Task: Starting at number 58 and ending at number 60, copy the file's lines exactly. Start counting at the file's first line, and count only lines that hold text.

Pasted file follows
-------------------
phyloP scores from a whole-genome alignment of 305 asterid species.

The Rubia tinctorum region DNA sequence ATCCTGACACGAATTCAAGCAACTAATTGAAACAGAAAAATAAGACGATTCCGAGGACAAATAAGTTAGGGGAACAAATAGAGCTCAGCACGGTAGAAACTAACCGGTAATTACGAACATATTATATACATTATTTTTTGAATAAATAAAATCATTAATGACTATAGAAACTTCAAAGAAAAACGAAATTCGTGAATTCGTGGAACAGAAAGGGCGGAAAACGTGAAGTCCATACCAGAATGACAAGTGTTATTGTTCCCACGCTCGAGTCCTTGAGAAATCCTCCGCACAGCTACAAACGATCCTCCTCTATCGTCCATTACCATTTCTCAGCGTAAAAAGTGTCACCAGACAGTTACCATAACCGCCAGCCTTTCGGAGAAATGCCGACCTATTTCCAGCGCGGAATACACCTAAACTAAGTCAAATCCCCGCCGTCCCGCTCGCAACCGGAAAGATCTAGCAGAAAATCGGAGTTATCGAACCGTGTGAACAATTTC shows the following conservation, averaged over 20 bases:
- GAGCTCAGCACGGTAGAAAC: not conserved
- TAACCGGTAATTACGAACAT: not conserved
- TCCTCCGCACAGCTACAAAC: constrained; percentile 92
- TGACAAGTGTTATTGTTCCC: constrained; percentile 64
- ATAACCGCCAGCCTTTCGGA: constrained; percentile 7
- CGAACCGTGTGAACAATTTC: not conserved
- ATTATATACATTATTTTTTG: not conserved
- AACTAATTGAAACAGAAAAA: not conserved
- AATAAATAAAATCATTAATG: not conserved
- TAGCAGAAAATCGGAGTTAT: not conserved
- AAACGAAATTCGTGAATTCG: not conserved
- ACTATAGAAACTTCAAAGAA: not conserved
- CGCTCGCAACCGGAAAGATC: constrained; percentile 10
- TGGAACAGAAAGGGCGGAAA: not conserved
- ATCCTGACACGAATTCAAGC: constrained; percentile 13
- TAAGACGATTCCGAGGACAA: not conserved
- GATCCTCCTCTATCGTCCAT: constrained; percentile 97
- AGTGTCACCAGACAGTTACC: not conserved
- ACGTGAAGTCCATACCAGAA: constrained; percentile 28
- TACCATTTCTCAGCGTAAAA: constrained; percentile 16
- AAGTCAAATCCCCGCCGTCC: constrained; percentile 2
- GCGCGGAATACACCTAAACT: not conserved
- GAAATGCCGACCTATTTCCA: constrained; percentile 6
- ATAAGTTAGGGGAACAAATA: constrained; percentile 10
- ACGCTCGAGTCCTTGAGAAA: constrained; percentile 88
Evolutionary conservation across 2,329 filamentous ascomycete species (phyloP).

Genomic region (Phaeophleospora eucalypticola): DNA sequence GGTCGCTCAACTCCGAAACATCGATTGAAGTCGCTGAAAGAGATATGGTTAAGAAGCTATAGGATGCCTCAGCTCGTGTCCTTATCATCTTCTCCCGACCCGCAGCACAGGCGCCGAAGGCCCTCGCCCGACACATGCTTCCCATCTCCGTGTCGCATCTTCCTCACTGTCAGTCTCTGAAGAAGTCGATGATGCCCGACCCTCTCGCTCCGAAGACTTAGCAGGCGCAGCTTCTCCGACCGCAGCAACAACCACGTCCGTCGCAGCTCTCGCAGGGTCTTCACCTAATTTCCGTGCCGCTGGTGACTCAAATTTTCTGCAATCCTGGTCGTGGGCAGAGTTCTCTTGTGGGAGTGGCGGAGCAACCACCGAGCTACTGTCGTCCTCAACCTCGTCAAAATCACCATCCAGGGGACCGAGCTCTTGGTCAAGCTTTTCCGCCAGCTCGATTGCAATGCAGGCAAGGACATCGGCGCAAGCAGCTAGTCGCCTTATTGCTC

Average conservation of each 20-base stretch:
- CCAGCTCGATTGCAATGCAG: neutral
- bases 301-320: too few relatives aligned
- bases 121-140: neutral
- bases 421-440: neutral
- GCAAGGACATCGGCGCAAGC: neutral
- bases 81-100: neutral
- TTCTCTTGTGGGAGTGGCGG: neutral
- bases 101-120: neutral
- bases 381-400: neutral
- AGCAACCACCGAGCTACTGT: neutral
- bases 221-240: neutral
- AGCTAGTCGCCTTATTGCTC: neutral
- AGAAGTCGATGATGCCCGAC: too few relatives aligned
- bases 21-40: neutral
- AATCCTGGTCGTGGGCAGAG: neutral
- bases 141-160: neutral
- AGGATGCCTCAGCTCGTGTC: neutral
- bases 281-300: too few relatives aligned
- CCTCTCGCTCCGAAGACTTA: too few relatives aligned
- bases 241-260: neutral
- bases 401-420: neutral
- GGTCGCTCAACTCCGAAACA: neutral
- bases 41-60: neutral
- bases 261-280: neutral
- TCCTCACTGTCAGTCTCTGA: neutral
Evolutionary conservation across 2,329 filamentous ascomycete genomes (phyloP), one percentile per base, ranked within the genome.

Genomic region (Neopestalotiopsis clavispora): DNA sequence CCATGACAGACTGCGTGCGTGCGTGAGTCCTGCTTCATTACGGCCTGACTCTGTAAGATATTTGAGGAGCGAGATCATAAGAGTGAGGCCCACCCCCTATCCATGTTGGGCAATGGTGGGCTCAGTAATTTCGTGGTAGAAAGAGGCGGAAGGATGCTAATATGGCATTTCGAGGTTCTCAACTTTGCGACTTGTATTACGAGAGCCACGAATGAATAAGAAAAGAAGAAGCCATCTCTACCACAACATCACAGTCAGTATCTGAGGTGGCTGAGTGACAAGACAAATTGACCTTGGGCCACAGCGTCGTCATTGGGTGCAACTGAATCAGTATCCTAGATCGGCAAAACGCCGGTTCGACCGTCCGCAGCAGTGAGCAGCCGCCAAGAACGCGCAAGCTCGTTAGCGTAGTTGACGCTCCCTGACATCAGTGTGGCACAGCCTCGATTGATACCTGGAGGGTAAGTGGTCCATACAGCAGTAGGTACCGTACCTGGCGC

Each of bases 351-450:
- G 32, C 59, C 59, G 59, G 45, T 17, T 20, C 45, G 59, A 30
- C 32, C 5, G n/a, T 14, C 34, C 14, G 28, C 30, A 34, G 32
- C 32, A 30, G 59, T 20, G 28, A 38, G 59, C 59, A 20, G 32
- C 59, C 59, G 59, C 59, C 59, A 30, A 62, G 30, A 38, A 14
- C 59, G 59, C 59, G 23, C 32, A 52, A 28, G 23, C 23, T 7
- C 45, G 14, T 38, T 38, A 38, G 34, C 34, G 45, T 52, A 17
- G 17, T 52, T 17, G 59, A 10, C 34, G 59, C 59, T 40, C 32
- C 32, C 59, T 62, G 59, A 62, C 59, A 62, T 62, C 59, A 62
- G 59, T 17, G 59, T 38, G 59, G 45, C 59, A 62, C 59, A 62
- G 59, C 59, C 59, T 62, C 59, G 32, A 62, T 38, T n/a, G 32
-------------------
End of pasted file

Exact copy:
Each of bases 351-450:
- G 32, C 59, C 59, G 59, G 45, T 17, T 20, C 45, G 59, A 30
- C 32, C 5, G n/a, T 14, C 34, C 14, G 28, C 30, A 34, G 32